Finally, Citizen has decided to throw a haymaker at Seiko in the mechanical retro diver category. Us vintage nerds wondered if this day would ever come, but here it is — the new 200m Promaster Mechanical Diver.

I must admit that collecting vintage Citizen watches has been a real source of entertainment for me over the last three or four years. I’m not alone in my passion, but there are definitely fewer of us in number than in the Seiko horde. During this period, I have come to appreciate all the goodness that comes along with older Citizen watches. I’ve also become painfully aware that there’s a real lack of information written in English about them. Similar to Seiko, I’ve really focused on the early divers and, sadly, I’ve watched Citizen largely ignore them in its current offerings. Aside from some light-duty Eco-Drive models, this has really felt like a missed opportunity for the largest watch company in the world. All that changes today, though, with the 200m Promaster Mechanical Diver.

Citizen 62-6198 Challenge Diver 3

Some history on the inspiration, the Challenge Diver

Citizen sent us a press announcement for the 200m Promaster Mechanical Diver and it came with a story. Apparently, a 1977 Citizen 150m Challenge Diver washed up on an Australian shore in 1983. It was barnacle-encrusted, but somehow, the watch was both intact and still running. This watch was the inspiration for today’s new models. Story aside, let’s spend a few minutes on the Challenge Diver and its place in history before getting to the new pieces.

I’ve never really calculated whether Citizen has more vintage diver models than Seiko, but it’s certainly close. As always, I recommend this article as a nice starting point on all the different models. A keen eye will scroll down in that article and come to the 150m section. It’s there that the author explains that Citizen made six different references with a robust 40mm steel case and an external rotating bezel. The watches contained differences as time progressed, but it was the last two models that were named “Challenge Divers.” References 62-6198 and 52-0110 were produced in the ’70s into the early ’80s. I covered the 62-6198 in a 2020 article and simply need to get around to covering the latter reference.

Citizen 52-0110 and Crystron Diver Catalog

The Challenge Divers were robust but affordable

Today, the Citizen Challenge Divers are highly collectible with nice ones selling for between €750 and €1,000. They’re different than their Seiko counterparts from the time because they aren’t quite as daring in the styling department. However, they still feel great and tend to run like diesel tractors. Coming back to today’s values, you can see that the original prices weren’t so heady, especially when compared to quartz divers from the same period. Therefore, when I first caught wind of the upcoming 200m Promaster Mechanical Diver, I was worried. Seiko has definitely taken its dive watches upmarket. It’s a strategic choice, but I do miss the old days of value-laden Japanese divers. Thankfully, Citizen seems keen to pick up that mantle.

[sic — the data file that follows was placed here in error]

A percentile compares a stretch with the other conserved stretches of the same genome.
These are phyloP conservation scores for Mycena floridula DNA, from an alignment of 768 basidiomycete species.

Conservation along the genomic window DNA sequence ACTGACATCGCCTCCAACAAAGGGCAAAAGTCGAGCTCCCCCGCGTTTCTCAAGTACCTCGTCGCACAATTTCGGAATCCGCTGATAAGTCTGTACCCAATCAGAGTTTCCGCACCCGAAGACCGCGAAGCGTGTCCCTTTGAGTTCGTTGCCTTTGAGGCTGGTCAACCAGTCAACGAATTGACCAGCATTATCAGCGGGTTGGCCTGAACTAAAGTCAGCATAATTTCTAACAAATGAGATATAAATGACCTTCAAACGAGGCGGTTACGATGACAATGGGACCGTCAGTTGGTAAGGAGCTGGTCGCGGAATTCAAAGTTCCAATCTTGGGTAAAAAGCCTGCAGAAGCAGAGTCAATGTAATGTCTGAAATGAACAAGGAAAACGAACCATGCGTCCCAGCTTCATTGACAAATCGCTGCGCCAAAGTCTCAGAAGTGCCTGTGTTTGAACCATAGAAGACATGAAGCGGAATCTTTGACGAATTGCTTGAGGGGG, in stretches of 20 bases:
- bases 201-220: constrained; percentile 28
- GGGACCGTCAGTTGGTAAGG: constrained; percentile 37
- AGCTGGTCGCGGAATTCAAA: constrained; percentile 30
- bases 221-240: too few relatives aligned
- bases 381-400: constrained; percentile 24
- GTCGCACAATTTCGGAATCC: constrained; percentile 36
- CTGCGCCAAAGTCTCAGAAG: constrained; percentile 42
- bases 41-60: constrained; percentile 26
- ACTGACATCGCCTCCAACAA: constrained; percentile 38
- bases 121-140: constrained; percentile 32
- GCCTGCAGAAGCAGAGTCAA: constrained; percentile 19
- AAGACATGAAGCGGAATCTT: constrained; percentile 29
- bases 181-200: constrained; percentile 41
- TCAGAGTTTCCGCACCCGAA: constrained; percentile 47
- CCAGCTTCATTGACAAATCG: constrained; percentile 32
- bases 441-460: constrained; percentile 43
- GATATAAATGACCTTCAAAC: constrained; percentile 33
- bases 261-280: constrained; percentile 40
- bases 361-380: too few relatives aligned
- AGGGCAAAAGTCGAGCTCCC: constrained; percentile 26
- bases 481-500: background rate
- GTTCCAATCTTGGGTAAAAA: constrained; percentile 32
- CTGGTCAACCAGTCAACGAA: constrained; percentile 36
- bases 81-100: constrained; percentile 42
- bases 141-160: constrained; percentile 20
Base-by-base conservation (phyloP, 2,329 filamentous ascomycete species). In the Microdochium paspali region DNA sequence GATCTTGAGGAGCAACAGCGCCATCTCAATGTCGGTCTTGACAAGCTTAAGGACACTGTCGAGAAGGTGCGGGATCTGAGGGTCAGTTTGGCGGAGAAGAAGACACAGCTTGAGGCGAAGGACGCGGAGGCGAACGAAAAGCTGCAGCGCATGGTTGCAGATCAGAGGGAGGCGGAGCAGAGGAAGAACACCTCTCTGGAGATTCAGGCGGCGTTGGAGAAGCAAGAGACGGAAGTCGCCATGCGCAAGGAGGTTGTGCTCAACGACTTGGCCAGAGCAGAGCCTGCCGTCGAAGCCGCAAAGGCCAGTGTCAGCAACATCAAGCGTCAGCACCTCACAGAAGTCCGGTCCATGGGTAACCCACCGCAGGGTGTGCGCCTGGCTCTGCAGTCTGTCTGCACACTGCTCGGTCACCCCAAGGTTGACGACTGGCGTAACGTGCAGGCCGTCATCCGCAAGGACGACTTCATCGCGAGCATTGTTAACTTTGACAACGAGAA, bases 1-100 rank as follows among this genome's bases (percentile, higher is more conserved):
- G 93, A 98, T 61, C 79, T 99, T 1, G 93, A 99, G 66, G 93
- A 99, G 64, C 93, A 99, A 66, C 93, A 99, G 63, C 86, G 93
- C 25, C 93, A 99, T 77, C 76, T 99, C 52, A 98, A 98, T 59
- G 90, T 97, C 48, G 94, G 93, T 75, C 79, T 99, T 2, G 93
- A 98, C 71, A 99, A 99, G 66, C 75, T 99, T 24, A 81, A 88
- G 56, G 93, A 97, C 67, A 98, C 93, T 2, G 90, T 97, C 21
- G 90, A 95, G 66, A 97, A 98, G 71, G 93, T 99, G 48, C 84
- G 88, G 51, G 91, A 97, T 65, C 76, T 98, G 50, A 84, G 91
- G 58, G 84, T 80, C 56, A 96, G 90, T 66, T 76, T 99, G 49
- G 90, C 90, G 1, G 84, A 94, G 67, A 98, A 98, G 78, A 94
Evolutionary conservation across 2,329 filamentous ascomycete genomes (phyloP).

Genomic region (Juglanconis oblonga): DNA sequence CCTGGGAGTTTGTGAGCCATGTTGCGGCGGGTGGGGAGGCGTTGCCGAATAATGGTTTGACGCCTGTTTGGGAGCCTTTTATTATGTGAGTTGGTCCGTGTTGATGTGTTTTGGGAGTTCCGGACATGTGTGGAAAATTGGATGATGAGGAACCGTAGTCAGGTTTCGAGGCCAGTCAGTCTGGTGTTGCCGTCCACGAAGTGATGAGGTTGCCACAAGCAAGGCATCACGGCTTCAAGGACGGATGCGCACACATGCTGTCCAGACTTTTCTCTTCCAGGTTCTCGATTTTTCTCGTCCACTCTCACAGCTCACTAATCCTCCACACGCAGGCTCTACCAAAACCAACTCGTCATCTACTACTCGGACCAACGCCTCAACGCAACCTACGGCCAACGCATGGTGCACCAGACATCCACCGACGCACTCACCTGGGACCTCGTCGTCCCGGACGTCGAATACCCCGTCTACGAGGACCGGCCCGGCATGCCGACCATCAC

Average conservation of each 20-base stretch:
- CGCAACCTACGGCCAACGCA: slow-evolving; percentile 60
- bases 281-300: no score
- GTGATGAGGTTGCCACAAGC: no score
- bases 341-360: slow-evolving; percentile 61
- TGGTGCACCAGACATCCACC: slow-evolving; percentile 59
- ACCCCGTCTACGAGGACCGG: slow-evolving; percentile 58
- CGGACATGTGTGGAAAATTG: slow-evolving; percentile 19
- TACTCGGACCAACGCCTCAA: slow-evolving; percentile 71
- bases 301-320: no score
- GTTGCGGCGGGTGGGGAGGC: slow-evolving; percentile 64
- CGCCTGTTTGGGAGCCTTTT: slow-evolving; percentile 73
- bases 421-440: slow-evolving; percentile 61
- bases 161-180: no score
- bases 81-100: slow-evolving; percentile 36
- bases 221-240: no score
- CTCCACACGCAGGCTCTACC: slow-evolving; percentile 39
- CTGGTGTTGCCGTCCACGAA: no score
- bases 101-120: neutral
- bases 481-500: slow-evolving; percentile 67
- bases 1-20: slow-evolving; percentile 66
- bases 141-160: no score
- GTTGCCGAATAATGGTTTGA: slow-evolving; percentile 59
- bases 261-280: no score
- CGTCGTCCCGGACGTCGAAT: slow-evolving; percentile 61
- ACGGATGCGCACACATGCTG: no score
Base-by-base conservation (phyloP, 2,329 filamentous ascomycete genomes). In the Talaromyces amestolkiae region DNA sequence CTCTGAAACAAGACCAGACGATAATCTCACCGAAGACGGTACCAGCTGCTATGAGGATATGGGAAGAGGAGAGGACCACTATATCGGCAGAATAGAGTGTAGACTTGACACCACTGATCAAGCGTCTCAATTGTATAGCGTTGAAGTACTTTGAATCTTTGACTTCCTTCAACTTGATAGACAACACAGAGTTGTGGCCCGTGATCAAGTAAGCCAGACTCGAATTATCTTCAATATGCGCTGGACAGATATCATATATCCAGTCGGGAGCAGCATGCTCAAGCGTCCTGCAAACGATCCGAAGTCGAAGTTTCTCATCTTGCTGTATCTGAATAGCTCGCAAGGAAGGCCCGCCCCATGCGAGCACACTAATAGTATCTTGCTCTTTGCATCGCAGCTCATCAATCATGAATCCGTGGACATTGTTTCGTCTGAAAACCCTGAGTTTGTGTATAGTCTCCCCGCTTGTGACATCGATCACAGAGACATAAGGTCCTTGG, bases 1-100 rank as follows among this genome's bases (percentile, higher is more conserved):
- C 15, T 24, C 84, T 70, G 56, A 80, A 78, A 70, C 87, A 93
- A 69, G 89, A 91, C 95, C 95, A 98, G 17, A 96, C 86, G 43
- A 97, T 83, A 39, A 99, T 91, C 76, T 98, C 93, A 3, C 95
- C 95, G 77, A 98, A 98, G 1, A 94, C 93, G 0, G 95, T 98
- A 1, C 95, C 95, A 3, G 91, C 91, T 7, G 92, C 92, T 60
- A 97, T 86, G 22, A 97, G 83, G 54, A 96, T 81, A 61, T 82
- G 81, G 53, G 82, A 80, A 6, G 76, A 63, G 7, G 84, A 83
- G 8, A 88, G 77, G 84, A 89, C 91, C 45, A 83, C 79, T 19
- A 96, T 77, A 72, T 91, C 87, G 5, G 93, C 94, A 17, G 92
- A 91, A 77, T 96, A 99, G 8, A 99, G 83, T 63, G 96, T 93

Citizen Promaster Mechanical Diver 200m Watch 3

The 200m Promaster Mechanical Diver

Take just one glance at the 200m Promaster Mechanical Diver, and it’s clear that this watch is a modern riff on the old Challenge Divers. Everything is here, from the familiar bezel to the bold rectangular lumed indices and those typical hands. It’s worth spending a second on the hands. Commenters on other sites are often dismayed by the use of the Rolex “Mercedes” hand. It’s OK not to like it, but simply know that Citizen began “copying” this look almost 50 years ago. The case shape also looks quite true to the original, but there are some differences.

Citizen Promaster Mechanical Diver 200m Watch 2

The dial gives it away, but the 200m Promaster Mechanical Diver uses Citizen’s Super Titanium, which is scratch-resistant. It also comes in just a touch larger at 41mm, but it is thinner than the original at just 12.3mm. Citizen mentioned that the crystal is sapphire, the crown is screw-down, the watch is antimagnetic to 16,000 A/m, and it’s also ISO compliant to divers’ specs. Inside, the Promaster uses the company’s own 9051 automatic caliber. It runs at 28,800vph, provides 42 hours of power reserve, and has an accuracy of +10/-20 seconds per day.

Citizen Promaster Mechanical Diver 200m Watch 5

Two options for the 200m Promaster Mechanical Diver

When the Citizen 200m Promaster Mechanical Diver launches this summer, buyers will have two choices at hand. First, the black-dialed version (reference NB6021-17E) will be available on a black urethane strap. Second, there’s a dark blue variant (reference NB6021-68L) that will come with a Super Titanium bracelet. It’s worth noting that both colors are historically accurate, although the blue models are incredibly rare. Here’s a hint: orange was also available, but is now like hen’s teeth. Will we get one in the future?

Thoughts and pricing

If you were thinking that the new Citizen 200m Promaster Mechanical Diver would cost over €1,000, you’re not alone. In fact, the original press release didn’t show pricing, and I was fearing the worst. But as it turns out, these watches look like screaming deals! I’m pleased to announce that the black version on the black strap will sell for €650, and the blue version on a bracelet will cost €750. Wow! I’ll be very interested to see these in person soon. Then we can properly compare them to the more expensive models from Seiko and other brands. One has to assume that Citizen knows all eyes will be on these new divers, so let’s hope they’re as good as they seem. Welcome back, Citizen. We’re excited to see what’s next!

Are you as pumped up for these watches as we are? Or is the retro-diver market saturated enough? Let us know your thoughts on these models in the comments!